There have been references to Deliverance when discussing this film, and in the context that they are on a river and a tragedy occurs, they are right, but that is about where it ends, there is far more substance to this film as it addresses the issues of bullying, pranks, and adolescent behaviours.
Finally if that is not enough to make the film worth the watching, there is a also the cinematography. The prank takes place on a river teaming with wildlife, and beautiful scenery. The use of these elements is done through normal camera action as well as through the use of film taken through the camera of Josh Peck's character. If only we all had a river like this near our homes.
Well worth watching, and well worth keeping track of the careers of Josh Peck and Carly Schroeder.
I watched this film by accident and I must say it is one of the many independent films that show why Independent films are better than blockbusters these days. The film is a little-like Stand By Me yet twisted around a little; mainly it's about these bullied kids who plan on marooning this bully yet something goes entirely wrong...you must watch this film to find out what I am speaking of. The film also shows the lesson to not judge a book by its cover and the ending of this film is simply beautiful...I wept and cried while I watched this film. If you are able to find this film, I recommend you watch it, watch it and have the message live in your mind...forever
*** This review may contain spoilers ***
A less romanticised version of Stephen King's classic coming-of-age movie "Stand By Me" with a touch of "Lord of the Flies" thrown in for good measure too. A fat schoolboy bully gets his comeuppance (or does he)? Nothing is straightforward in this boat trip . Peel away the layers and all of the day-trippers have damage under their thin veneers of superficiality. A prank gone wrong or an act of retribution? Either way, things get out of hand... The villain of the piece, loud and obnoxious, George proves to have some positive qualities beneath the brash defence mechanisms. He is after all, somebody's son and the constant film-within-a-film use of George's hand-held video successfully captures hidden personality defects of the crew members. Beautifully shot with Disneyesque scenes of Deer with adorable fawns, scenic forest glades and magnificent Heron in flight, this film serves to remind us of our own vulnerability . Well recommended. The violence (when it comes) is not too graphic. The end is long-awaited with direct hints and false starts of the "Will they" "Won't they"? nature. This film ought to be dedicated to fat bullies the world over. The one girl participant adds a welcome touch of maturity to the testosterone fest of adolescents determined to p*ss in the wind !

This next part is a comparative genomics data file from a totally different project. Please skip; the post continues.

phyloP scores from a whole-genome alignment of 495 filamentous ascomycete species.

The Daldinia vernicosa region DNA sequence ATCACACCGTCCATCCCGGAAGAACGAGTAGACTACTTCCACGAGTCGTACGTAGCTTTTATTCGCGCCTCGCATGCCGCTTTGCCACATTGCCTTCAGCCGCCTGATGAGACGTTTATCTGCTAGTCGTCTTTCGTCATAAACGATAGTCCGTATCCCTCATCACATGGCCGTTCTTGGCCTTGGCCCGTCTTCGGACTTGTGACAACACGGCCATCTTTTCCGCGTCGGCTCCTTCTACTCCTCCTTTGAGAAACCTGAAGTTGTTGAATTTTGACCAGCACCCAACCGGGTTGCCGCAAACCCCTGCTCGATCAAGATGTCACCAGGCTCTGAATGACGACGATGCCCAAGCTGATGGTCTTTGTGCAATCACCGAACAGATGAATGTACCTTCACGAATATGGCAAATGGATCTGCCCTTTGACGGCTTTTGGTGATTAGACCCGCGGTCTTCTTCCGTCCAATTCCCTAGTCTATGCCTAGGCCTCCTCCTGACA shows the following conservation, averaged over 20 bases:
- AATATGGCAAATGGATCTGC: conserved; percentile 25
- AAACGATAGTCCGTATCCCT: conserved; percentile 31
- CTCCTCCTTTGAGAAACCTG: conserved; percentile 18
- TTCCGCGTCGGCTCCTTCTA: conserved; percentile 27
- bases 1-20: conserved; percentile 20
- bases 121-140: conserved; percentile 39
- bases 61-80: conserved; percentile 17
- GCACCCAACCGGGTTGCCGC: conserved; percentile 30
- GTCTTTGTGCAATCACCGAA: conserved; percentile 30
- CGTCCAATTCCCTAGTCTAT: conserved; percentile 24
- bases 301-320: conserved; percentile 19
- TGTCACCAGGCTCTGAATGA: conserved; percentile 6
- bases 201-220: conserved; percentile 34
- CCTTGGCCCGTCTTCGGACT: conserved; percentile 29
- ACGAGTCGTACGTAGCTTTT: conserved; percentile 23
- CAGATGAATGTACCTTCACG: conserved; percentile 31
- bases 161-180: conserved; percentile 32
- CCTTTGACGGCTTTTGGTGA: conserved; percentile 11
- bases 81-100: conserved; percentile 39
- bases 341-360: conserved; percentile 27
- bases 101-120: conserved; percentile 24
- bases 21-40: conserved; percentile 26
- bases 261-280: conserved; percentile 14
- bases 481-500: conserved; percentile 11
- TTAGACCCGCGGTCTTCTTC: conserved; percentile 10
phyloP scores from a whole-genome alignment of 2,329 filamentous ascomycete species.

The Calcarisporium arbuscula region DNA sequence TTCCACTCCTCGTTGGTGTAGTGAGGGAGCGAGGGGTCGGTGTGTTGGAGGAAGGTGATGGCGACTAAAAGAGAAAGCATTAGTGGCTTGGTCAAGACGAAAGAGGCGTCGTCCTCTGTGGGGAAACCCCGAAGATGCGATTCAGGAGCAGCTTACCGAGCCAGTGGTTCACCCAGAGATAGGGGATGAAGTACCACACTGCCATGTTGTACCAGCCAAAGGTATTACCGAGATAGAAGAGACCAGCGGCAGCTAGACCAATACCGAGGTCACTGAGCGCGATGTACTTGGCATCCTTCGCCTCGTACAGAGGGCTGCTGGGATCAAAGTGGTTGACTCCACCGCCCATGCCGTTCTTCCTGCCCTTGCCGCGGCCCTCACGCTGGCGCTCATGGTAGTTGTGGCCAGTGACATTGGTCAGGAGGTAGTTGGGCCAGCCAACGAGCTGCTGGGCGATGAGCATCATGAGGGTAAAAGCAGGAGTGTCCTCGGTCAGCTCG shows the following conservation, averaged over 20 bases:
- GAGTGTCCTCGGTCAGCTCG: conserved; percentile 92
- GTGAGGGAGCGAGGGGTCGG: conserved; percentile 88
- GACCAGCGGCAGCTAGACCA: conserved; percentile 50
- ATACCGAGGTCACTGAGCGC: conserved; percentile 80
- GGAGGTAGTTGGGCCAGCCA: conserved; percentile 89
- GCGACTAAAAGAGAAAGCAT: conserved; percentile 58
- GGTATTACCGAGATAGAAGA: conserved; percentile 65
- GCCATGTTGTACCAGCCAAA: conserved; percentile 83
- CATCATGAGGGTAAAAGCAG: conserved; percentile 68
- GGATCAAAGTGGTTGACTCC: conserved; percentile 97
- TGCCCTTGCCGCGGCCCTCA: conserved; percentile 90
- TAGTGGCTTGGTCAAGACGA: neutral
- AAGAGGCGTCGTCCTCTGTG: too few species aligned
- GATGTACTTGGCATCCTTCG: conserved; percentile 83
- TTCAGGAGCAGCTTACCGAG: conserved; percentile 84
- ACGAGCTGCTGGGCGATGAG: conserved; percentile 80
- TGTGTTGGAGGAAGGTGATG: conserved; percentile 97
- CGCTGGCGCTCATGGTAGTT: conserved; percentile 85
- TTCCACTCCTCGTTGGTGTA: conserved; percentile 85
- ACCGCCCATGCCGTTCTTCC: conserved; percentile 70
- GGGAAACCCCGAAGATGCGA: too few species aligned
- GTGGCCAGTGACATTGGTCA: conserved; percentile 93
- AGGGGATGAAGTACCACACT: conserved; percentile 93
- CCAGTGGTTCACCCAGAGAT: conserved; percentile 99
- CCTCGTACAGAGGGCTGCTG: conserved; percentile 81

Never Thought it was going to be the most Impressive and delightful
drama i ever seen.Firstly,i was reading the premise and it seemed like
the "typical and classic" story in cinema.I never wanted to see it.
But,when i bought it at DVD store a week ago,it turned to be The Greatest and The most touching-drama crime i ever seen.I felt there was an energy to made me cry,sobbed and so guilty.There was a very exciting moral-message in this story.When it went to the ending,all i did just sat in my couch,silent and felt numb.I was shocking!
The Cast were so Exceptional and Natural.They were acting very impressive and unbelievable.The Script was Brilliant.The Director and the Cinematography were so Terrific and Top-Notch.
Can't Wait for sort of this smart drama film next time.Bravo!! Grade 10 of 10 stars!
This is an amazing film that confronts a issue that teenagers often forget about: consequences. Not only has the writer/director Jacob Estes managed to create a exceptional script, he has directed an awesome bunch of young and up-and-coming actors. This film has it all, talented cast and crew, a gripping story line and depth (which is lacking in most films of today). Independent films are the future in film making because there are to many crappy story lines in Hollywood these days. Mean Creek has an innocence about it and the entire cast and crew of Mean Creek must no that they have hit gold with this film... its Incredible!!!!! :)